China and Hong Kong sign two trade agreements giving local firms preferential investment access
Deals take immediate effect and build closer economic partnership
China is further opening its doors to Hong Kong investors after two bilateral trade agreements were signed on Wednesday, a day before President Xi Jinping’s arrival to mark the 20th anniversary of the city’s return to Chinese rule.
With immediate effect, the agreements grant local businesses most preferential investment access to the world’s second largest economy – in both service and non-services sectors – and pave the way for the city to further participate in China’s go global strategy.
The deals were the third and fourth agreements to be signed between the central government and Hong Kong under the framework of the Mainland and Hong Kong Closer Economic Partnership Arrangement (CEPA), an economic scheme that allows qualifying products, companies, and residents of Hong Kong preferential access to the mainland market.
Since 2003, 10 supplements and four agreements have been added to CEPA.
Financial Secretary Paul Chan Mo-po called the upgraded arrangement “a modern and comprehensive free trade agreement” that was “more attuned to the need of trade development between two sides and the new trend of international investments”.
Under the investment agreement, the most-favoured treatment enjoyed by Hong Kong investors on the mainland will cover non-services sectors such as manufacturing, mining and assets investment. The current provisions only include services sectors.
This means local investors are now treated as Chinese nationals when investing in non-services industries over the border, except for 26 categories such as petroleum and natural gas exploitation.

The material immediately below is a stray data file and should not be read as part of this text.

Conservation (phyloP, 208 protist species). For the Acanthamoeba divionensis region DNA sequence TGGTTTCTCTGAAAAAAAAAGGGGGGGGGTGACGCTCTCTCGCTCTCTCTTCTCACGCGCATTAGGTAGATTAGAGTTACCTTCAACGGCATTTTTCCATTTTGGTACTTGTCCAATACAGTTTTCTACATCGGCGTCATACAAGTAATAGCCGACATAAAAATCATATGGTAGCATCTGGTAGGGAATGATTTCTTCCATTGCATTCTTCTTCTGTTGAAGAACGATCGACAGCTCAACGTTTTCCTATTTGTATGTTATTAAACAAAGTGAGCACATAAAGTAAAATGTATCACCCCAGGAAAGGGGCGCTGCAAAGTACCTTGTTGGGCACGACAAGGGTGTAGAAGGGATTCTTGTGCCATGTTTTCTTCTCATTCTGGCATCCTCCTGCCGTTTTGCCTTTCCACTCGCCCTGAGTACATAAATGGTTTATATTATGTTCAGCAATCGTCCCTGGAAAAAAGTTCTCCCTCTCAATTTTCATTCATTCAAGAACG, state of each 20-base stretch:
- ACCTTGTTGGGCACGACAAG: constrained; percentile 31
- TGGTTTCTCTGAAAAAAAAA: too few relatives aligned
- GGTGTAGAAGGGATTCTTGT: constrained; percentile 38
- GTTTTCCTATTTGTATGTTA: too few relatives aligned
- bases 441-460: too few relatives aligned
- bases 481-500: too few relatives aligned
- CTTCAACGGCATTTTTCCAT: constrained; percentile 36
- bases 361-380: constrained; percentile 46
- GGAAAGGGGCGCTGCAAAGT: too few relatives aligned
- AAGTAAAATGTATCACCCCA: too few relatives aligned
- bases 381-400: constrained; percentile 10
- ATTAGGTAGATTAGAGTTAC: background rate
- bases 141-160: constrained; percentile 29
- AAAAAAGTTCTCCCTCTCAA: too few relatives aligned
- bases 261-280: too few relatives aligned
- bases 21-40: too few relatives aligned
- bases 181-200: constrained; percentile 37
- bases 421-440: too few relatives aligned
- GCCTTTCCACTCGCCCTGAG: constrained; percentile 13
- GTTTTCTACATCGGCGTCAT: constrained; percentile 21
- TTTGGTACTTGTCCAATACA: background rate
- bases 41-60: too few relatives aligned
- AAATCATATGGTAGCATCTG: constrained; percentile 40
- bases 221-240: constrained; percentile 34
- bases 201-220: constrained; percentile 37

Hongkongers can also expect better investment protections on the mainland. Beijing vowed to establish uniform procedures to approve investment applications within a “reasonable” time frame, as well as provide a dispute settlement mechanism.
“[The new agreement] will make it easier for us to invest on the mainland,” said Eddy Li Sau-hung, president of the Chinese Manufacturers’ Association of Hong Kong.
Li said local manufacturers often had to form a joint venture with mainland partners to conduct businesses over the border per Chinese law. Under the upgraded agreement, most firms are allowed to exert full control of their mainland companies.
He expected five to 10 per cent of Hong Kong manufacturers with business on the mainland to take advantage of the new agreement to establish their own companies.
However, not all were as optimistic.
Caesar Wong, managing director of consulting firm RSM’s China business services, said the agreement’s actual benefits for Hong Kong businesses might not be extensive. He said Chinese authorities were relaxing investment restrictions for all foreign investors in order to revive the country’s struggling manufacturing sector.
But Wong believed the new deal might encourage foreign investors in non-services sectors to set up subsidiaries in Hong Kong first, and enter the mainland market as a qualified entity under CEPA.
Meanwhile, the economic and technical cooperation agreement sets forth a closer economic and trade tie between Hong Kong and the mainland in Xi’s flagship global trade plan called the belt and road initiative, which links more than 60 countries. It encourages the city to leverage its strengths in financial and professional services and capitalise on new opportunities.